The importance of the reform process adopted was on display recently when, after being on the wrong side of a series of high-profile court cases, the government announced that the time was right for a new wide-ranging reconsideration of judicial review. It was clear immediately that this review—styled the Independent Review of Administrative Law (IRAL)—promised to be the most expansive policy examination of judicial review in decades. It is chaired by Lord (Edward) Faulks—a former Conservative Justice minister and now a crossbencher in the House of Lords—and constituted of a small group of academics and practitioners. Six months or so later, there has been much angst about potentially regressive changes being proposed and the defence of the current system has been robust. However, at the same time, many have been pointing to what they perceive to be significant deficiencies in the reform process. Features of the IRAL process which have drawn criticism include:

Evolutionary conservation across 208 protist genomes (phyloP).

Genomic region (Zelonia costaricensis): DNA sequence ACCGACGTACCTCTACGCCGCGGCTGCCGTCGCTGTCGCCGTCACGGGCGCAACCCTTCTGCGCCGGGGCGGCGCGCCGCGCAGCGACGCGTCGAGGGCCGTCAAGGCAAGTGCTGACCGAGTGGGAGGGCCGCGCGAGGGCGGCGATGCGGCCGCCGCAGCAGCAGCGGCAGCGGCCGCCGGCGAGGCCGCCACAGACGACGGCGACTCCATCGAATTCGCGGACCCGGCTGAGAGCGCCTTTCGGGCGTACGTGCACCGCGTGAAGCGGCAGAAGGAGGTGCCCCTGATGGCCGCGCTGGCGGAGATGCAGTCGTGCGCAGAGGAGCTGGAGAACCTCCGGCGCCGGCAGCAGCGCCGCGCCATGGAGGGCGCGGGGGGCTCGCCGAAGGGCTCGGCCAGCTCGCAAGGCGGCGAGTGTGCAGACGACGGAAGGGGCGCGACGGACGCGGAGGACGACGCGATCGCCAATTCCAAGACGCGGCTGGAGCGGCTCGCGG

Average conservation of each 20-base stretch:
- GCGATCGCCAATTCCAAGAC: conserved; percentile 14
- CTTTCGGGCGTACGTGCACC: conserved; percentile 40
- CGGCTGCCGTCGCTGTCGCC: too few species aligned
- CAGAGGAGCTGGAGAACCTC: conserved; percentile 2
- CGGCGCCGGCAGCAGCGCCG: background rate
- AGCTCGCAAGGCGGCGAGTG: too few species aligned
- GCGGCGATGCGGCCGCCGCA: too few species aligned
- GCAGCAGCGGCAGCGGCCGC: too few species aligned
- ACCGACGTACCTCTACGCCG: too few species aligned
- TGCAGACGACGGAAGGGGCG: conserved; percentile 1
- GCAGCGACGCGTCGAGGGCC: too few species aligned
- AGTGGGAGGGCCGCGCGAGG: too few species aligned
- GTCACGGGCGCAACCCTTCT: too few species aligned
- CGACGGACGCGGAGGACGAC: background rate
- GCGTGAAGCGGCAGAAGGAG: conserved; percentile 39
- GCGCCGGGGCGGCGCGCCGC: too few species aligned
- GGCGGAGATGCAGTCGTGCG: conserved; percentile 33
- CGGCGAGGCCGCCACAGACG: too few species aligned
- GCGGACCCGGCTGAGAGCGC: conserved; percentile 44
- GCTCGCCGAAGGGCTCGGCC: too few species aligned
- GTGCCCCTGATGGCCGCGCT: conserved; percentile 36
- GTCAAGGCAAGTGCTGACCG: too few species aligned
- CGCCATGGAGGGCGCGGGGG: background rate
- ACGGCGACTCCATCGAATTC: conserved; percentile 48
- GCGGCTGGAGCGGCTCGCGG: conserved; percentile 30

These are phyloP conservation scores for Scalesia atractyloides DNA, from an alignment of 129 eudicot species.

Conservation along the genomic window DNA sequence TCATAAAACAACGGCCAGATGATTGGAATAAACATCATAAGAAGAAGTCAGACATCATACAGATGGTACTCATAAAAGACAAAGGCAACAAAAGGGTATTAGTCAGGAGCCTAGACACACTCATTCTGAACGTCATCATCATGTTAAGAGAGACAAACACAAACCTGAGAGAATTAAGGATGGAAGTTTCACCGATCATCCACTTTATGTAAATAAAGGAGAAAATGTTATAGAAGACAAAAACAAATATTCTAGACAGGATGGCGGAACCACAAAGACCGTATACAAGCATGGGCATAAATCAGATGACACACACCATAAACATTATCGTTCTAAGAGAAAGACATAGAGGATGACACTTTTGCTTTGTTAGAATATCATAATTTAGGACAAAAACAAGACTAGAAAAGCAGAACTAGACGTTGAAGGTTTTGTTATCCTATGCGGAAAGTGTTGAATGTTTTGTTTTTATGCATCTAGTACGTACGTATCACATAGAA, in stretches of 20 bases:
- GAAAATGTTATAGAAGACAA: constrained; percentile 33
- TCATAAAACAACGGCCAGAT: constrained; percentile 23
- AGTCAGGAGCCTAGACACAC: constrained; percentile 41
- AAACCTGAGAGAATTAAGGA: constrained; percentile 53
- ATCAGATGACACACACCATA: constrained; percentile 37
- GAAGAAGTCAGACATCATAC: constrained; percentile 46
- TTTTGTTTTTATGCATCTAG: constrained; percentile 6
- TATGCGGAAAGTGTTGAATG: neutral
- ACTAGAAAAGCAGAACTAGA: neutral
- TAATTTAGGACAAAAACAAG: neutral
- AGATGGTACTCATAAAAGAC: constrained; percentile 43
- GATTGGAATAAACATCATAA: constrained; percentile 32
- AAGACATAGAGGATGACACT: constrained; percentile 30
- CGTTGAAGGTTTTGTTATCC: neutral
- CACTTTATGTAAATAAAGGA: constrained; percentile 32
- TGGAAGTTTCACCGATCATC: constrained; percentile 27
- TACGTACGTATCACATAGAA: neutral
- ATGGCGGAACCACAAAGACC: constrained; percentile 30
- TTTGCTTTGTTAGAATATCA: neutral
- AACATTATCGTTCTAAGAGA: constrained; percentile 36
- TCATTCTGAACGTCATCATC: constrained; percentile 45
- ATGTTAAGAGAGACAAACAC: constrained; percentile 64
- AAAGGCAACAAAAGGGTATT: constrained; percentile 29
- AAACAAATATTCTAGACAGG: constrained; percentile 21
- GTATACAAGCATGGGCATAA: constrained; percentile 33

• Confusion over the parameters of review: IRAL’s formal Terms of Reference have been described by Mark Elliott as ‘replete [with] syntactical errors’ and commentators have drawn attention to a number of ambiguities relating to the scope of the Panel’s mandate. For example, whilst the Review’s Call for Evidence confirmed that it was ‘considering public law control of all UK wide and England and Wales powers only,’ it seemingly left open a number of questions as to how any proposed changes to the law would affect devolved institutions (see here, here and here). The consultation also contains a paucity of relevant information, in contrast to previous consultations, which included details of the specific proposals and empirical data being considered.